“26 Marathons” by Meb Keflezighi

This December, we did a gift exchange with friends and I got “26 Marathons: What I Learned About Faith, Identity, Running and Life from My Marathon Career” by Meb Keflezighi. It did not come as a surprise as it was what I asked for so the next day I started with the book right away.

The backstory of this is that I love running: it had absolutely transformed my life. As cliche as it sounds, with running I learned a lot of patience and perseverance as well as that believing that you can do something is as important as putting in the actual work. I often talk about this to my family and friends but none of them runs as much as I do so it does not always feel like we are on the same page. When I started reading “26 Marathons”, I finally felt like someone is speaking my language!

Meb Keflezighi is one of the most decorated marathon runner in the world – he won the Boston Marathon, the New York Marathon and has the medal for the Olympic marathon. It is always easy to get fascinated with someone who is successful – we think that things come easily to them but in reality it is often not true. That’s why I enjoyed reading “26 Marathons” – it gives an honest look at what it is like to be one of them top marathoners in the world including all the successes and struggles.

Lessons From Running

There are 26 lessons in the book that Meb Keflezighi learned from running and how he went through each from his marathons. I have selected some that I can particularly related to:

Marathoners always need to be grounded in reality.

I learned from my personal running experience is that you need to plan your running on that you can do vs. what you want to do. Planning your runs and training based on how you can currently perform is essential to succeeding. I think the hardest element of this is to honestly evaluate where you stand at the moment. We often want to be something or want to achieve something but admitting that we are not there yet is the first important step.

You don’t need to swing for the fences in everything you do. Cruise control can be an effective, low-stress way not only to run your fastest but to reach your full potential in many areas of life.

Preparation, routine and consistency can lead you to success in the long term. I enjoyed how the author explain it so I will quote him:

Doing your best means being dedicated to putting in the work, dedicated to meeting your goals. Often the most effective way to do that is to quietly but consistently go about your business at a sustainable level. Our society tends to celebrate those who take one bold chance, who risk everything at one do-or-die moment. Sure, that can lead to an amazing results. But we don’t usually hear about the people who act that way and fail. In much of life, the better approach is that of a patient investor, steadily building assets over time, as opposed to going for extraordinary returns and risk crashing.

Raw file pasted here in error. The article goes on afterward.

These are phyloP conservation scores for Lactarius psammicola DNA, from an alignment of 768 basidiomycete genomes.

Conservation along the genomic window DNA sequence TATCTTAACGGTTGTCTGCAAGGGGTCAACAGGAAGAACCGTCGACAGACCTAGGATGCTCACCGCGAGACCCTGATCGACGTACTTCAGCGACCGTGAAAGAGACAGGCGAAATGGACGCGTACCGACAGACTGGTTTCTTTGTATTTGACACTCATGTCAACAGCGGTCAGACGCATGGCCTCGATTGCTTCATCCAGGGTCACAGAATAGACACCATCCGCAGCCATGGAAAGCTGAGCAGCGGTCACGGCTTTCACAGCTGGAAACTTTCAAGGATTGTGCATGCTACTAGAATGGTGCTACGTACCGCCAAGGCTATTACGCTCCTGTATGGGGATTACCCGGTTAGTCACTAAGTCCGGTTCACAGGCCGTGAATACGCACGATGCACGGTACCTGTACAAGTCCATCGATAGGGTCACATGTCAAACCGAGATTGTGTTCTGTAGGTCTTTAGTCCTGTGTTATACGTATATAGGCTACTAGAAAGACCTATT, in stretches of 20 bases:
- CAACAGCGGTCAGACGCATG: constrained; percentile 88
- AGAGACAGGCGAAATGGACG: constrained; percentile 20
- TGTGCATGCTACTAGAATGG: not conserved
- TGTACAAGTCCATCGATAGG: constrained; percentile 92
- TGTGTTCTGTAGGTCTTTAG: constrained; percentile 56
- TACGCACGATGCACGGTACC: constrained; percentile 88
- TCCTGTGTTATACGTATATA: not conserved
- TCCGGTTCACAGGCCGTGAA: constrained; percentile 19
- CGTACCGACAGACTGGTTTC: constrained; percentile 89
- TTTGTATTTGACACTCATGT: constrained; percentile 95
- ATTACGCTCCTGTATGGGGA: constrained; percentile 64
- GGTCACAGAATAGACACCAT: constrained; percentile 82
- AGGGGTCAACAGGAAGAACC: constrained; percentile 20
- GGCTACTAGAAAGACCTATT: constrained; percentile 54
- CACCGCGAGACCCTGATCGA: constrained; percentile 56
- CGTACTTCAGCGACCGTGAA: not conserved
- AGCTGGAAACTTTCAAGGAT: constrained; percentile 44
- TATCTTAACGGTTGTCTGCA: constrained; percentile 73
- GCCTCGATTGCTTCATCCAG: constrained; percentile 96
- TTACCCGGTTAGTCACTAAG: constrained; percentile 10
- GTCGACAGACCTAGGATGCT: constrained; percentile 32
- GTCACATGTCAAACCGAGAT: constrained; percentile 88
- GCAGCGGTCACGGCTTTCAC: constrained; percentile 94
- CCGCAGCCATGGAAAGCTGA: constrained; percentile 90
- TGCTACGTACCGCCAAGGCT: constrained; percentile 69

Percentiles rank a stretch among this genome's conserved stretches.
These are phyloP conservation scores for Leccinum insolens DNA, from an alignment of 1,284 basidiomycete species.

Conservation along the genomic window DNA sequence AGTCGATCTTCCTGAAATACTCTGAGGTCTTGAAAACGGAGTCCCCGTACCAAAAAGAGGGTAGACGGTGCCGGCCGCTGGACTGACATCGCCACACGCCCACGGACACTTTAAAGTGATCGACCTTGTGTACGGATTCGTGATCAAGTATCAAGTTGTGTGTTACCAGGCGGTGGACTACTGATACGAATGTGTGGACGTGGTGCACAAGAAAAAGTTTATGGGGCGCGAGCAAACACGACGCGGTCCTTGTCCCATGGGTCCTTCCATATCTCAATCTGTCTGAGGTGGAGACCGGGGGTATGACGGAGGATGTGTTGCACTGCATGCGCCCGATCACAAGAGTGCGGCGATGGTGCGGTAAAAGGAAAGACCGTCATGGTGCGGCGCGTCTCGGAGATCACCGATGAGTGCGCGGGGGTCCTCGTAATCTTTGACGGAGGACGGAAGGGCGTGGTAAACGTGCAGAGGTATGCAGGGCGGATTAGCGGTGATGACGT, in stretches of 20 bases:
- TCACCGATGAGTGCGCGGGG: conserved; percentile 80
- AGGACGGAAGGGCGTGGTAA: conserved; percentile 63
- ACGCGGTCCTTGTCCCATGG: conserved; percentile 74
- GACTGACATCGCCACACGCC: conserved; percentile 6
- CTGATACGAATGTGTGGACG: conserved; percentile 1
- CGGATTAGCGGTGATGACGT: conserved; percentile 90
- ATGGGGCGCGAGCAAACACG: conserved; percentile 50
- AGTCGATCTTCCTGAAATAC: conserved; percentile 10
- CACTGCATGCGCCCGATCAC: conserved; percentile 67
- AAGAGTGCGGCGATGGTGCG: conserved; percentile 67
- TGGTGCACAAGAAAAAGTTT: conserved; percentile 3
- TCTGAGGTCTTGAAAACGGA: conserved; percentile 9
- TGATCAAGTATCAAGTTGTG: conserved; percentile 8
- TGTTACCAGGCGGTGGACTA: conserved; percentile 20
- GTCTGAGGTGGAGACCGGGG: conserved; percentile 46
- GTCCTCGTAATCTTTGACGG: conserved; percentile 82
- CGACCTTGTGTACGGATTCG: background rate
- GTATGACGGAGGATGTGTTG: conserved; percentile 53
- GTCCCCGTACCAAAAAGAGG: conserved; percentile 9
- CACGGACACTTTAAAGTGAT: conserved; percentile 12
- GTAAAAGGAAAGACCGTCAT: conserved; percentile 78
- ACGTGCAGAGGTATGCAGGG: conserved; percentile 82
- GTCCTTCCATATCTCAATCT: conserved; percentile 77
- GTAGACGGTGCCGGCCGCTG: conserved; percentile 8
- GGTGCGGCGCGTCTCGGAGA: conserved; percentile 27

Celebrate your accomplishments but don’t rest on your laurels. Use the momentum from one success to work toward others.

Basically, always stay a learner. Once you succeed in something, set new motivating goals to build on your success.

The marathon is a metaphor for life in how it rewards patience.

This one is extremely relatable for me: running can be frustrating, it can take a lot of time to built up good speed over long distances. To become a good long-distance runner, it takes years. It is tempting to give up, but if you are patient with the process, it will be extremely rewarding at the end:

Taking the long view, putting in the unglamorous daily work, finding joy in the process, saving something for the inevitable challenges – these traits have helped me to be a better husband, father, brother, and friend.

You never know who you are going to touch and what you are doing to learn about yourself when faced with adversity.

Here, I can only quote the author:

Watching someone finish a marathon, you know from your own experience what it took to get there: all those mornings when you overcame the temptation to sleep in rather than run; all those long runs where you willed yourself to keep on moving, and were glad afterwards you did; all those times you headed out the door in search of the best you.

This is just beautifully conveyed – I have an immense respect for every runner: it is tough, it is challenging, it is education for yourself and it is extremely rewarding. And once you know the journey, you cheer for everyone going through.

These were my 5 favourite lessons from “26 Marathons”. There is a lot more and if you are interesting in joining the author on their beautiful journey of running career, I can definitely recommend the book.


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